Wednesday, July 29, 2015

Don't make flippant comments about bombs at the airport

If I told you the facts of this case, could you predict the outcome? The plaintiff was late for her flight, and when the airport people told her her luggage was already on board, she got upset. "By Baez’s own account, Baez then made cryptic reference to the possibility of a bomb in her luggage: 'Isn’t it a security risk to let a bag go on a plane without a passenger, what if there was a bomb in the bag?'" When someone mentioned that “TSA agents would know if there was a bomb in the bag,” Baez retorted “TSA‐‐my ass” and walked away. Baez was charged with making a false bomb threat and sued for false arrest.

The case is Baez v. JetBlue Airways Corp., decided on July 16. Baez loses the case. The law allows air carriers to provide the TSA with information necessary to respond to potential bomb threats. This immunity is pierced if employees make false, inaccurate or misleading statements or with reckless disregard to the truth. She invokes that exception, but the Second Circuit (Jacobs, Raggi and Lynch) is not buying it. The Court reasons:

Baez claims she raised only a hypothetical question about the security risk posed by a checked bag unaccompanied by its owner, which might contain a bomb. But since Baez’s luggage was indisputably a checked bag unaccompanied by its owner, “a reasonable [law enforcement] officer . . . would have wanted to investigate." ... At an airport, a bare reference to a bomb may be enough to set off the chain of events that resulted in Baez’s detention, interrogation, and arrest by the FBI. ... A gate agent or airline manager may not confidently distinguish between a veiled threat and a comment expressing genuine concerns about security. That is why, once a report is made, it is for the TSA and other law enforcement officers “to determine and
execute a response.”
Baez offers some creative arguments to get around all of this, i.e., that someone at the airport did not regard her as a real security threat, but this is the post-9/11 world. Her comments grounded the plane and FBI detained and questioned Baez for several hours.You cannot joke or make flippant comments about a bomb in your bag. Talk about something else, like baseball. 

Tuesday, July 28, 2015

Court tells us how to make out a prima facie case of racial discrimination in employment

The Second Circuit does not reverse summary judgment in racial discrimination cases too often. It does so in this case, finding that plaintiff makes out a prima facie case of discrimination.

The case is Tolbert v. Smith, decided on June 24. Tolbert was a culinary arts teacher who was up for tenure and received classroom evaluations from his superiors. Along the way, Principal Smith made racist remarks. When plaintiff offered to cook the homecoming breakfast, Smith said, "Do you only know how to cook black, or can you cook American too?" Smith also asked one of plaintiff's students if she was learning anything from plaintiff, asking "how she expected to learn if all she was learning to cook was black food." Another student said Smith said "black kids can't learn in a cooking class because all they want to do is eat." When plaintiff told Smith that janitorial staff were not cleaning parts of his classroom, possibly referencing the demographics of the student body, Smith replied, "the kids we get to this school are not from much better than this." Also referencing the student body, Smith also told a school counselor, "my friends, they are not like us."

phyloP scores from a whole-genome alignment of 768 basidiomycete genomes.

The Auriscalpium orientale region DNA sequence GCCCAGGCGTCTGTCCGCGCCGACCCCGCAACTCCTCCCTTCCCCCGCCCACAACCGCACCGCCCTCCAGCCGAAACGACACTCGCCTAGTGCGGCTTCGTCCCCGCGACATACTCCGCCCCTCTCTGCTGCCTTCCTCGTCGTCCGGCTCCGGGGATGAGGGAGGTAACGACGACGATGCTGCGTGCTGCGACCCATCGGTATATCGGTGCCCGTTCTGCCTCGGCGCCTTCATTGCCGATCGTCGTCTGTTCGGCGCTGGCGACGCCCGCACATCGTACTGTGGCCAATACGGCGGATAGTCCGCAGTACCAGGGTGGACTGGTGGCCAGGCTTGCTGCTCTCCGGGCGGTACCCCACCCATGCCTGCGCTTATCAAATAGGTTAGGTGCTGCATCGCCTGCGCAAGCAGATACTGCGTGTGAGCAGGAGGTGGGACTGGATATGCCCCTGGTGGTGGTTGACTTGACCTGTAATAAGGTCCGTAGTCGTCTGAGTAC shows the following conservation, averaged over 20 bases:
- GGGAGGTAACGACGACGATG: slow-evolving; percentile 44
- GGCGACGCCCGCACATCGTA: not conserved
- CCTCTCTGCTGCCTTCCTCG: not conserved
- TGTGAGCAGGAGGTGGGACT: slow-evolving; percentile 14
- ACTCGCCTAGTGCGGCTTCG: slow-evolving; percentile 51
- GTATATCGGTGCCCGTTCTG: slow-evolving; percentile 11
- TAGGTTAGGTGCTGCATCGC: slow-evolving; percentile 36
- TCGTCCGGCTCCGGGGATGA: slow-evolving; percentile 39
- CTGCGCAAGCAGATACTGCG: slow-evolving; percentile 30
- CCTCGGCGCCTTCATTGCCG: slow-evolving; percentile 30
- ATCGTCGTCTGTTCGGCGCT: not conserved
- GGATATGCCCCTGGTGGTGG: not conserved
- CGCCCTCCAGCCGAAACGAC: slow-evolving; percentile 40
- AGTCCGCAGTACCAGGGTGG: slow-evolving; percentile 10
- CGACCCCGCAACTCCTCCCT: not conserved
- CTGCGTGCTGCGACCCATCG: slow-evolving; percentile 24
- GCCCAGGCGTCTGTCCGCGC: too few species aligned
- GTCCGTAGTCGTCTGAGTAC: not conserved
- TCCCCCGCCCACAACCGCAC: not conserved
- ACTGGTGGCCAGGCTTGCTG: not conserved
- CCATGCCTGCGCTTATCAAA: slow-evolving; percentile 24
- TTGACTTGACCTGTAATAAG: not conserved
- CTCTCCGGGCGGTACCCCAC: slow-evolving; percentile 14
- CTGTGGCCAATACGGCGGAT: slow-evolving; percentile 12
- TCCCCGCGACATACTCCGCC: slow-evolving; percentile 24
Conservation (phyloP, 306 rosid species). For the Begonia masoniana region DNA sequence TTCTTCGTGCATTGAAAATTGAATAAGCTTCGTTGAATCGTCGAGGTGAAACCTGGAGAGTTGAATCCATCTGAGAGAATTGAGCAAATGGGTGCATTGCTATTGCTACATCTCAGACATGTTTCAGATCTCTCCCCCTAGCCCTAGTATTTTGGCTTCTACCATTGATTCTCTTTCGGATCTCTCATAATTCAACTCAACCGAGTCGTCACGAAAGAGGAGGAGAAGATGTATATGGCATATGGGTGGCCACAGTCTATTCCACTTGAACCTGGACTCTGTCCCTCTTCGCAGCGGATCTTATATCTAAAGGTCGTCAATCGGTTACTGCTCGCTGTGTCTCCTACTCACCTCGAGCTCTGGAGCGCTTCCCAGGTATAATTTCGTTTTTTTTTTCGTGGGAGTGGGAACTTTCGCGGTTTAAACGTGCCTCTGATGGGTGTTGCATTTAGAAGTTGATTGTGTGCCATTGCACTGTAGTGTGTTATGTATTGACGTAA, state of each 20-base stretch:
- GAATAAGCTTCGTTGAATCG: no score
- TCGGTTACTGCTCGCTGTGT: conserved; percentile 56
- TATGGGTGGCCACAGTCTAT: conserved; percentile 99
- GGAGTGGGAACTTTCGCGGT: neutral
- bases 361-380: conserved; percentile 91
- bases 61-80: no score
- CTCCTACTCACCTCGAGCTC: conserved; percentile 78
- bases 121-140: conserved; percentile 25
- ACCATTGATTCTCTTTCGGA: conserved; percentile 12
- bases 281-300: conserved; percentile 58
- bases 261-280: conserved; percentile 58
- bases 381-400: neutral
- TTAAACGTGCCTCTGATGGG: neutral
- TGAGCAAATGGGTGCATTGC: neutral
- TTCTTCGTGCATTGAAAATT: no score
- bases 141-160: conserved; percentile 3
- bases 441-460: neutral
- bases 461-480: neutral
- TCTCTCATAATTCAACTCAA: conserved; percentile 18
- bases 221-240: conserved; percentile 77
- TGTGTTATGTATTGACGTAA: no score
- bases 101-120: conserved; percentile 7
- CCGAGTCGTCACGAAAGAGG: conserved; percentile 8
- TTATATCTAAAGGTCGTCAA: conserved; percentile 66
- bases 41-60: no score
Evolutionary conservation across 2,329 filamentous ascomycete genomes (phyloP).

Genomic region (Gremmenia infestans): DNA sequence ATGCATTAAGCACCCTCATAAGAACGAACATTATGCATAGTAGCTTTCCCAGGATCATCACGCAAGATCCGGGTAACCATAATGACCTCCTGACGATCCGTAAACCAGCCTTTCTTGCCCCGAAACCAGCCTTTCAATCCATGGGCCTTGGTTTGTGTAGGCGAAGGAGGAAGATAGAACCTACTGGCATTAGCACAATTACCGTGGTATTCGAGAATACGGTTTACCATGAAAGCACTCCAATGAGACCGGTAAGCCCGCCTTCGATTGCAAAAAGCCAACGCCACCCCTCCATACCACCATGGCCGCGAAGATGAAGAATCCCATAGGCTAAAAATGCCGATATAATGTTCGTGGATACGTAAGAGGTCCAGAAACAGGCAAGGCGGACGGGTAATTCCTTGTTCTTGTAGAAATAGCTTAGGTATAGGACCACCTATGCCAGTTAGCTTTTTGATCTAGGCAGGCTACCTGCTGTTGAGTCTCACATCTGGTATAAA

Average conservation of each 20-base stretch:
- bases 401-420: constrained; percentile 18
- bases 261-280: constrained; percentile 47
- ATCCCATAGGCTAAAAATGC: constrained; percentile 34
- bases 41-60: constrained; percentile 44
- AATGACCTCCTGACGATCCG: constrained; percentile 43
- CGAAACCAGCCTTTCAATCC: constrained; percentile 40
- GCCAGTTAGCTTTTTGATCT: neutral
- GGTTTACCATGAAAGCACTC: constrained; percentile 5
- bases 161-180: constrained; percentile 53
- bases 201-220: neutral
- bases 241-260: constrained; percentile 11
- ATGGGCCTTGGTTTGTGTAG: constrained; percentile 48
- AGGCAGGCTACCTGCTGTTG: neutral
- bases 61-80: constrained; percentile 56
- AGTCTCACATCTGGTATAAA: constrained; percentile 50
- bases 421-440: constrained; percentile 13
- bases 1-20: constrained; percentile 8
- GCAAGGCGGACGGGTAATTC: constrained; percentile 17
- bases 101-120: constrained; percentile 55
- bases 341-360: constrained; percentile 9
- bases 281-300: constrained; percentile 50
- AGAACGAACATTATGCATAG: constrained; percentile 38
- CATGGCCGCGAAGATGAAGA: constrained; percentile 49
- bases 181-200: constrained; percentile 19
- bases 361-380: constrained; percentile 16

As Tolbert was denied tenure after the school altered the procedures leading up to that adverse action, these statements support plaintiff's prima facie case of racial discrimination. Here are the issues resolved by the Court of Appeals (Lynch, Carney and Koeltl [D.J.]):

1. Although the denial of tenure is an adverse action under Title VII (one of the elements of a prima facie case), defendants argue that plaintiff suffered none here because they offered (and plaintiff denied) a fourth year of probationary employment (tenure usually follows after three years), which means plaintiff's "employment situation would have been no worse had he accepted the offer." Nice try, the Court of Appeals says. In rejecting defendants' argument, the Court fleshes out what it means to have an adverse employment action:
 
The defendants ignore the fact that the offer of a fourth year of probation was intertwined with the denial of tenure. Had the plaintiff received tenure, he could have been terminated only for cause. But had he remained a probationary teacher, he could have been terminated for any lawful reason. The denial of tenure therefore was the denial of a material improvement in the conditions of the plaintiff’s employment.
Not only did the school deny plaintiff tenure (and all the job security that comes with it), it also declined to award him a contract, allegedly because of his race. "Refusing to award a contract or a material employment benefit for a discriminatory reason violates" the civil rights laws.

Were we to accept the defendants’ interpretation, then failure to promote claims—or any claims alleging the denial of an employment benefit—would be non-actionable. And that cannot be the case. “A benefit that is part and parcel of the employment relationship may not be doled out in a discriminatory fashion, even if the employer would be free under the employment contract simply not to provide the benefit at all.” Hishon v. King & Spalding, 467 U.S. 69, 75 (1984). Extending an employment relationship by one year by itself may not qualify as an adverse employment action. But when coupled with the denial of tenure, it is assuredly an adverse employment action. During the fourth year of probationary employment, a teacher can be fired at any time for any lawful reason. But if granted tenure, the teacher may be fired only for cause. The denial of tenure after three years, when a teacher was otherwise eligible for tenure, does not become any less an adverse action because the teacher is provided with another year of probationary employment.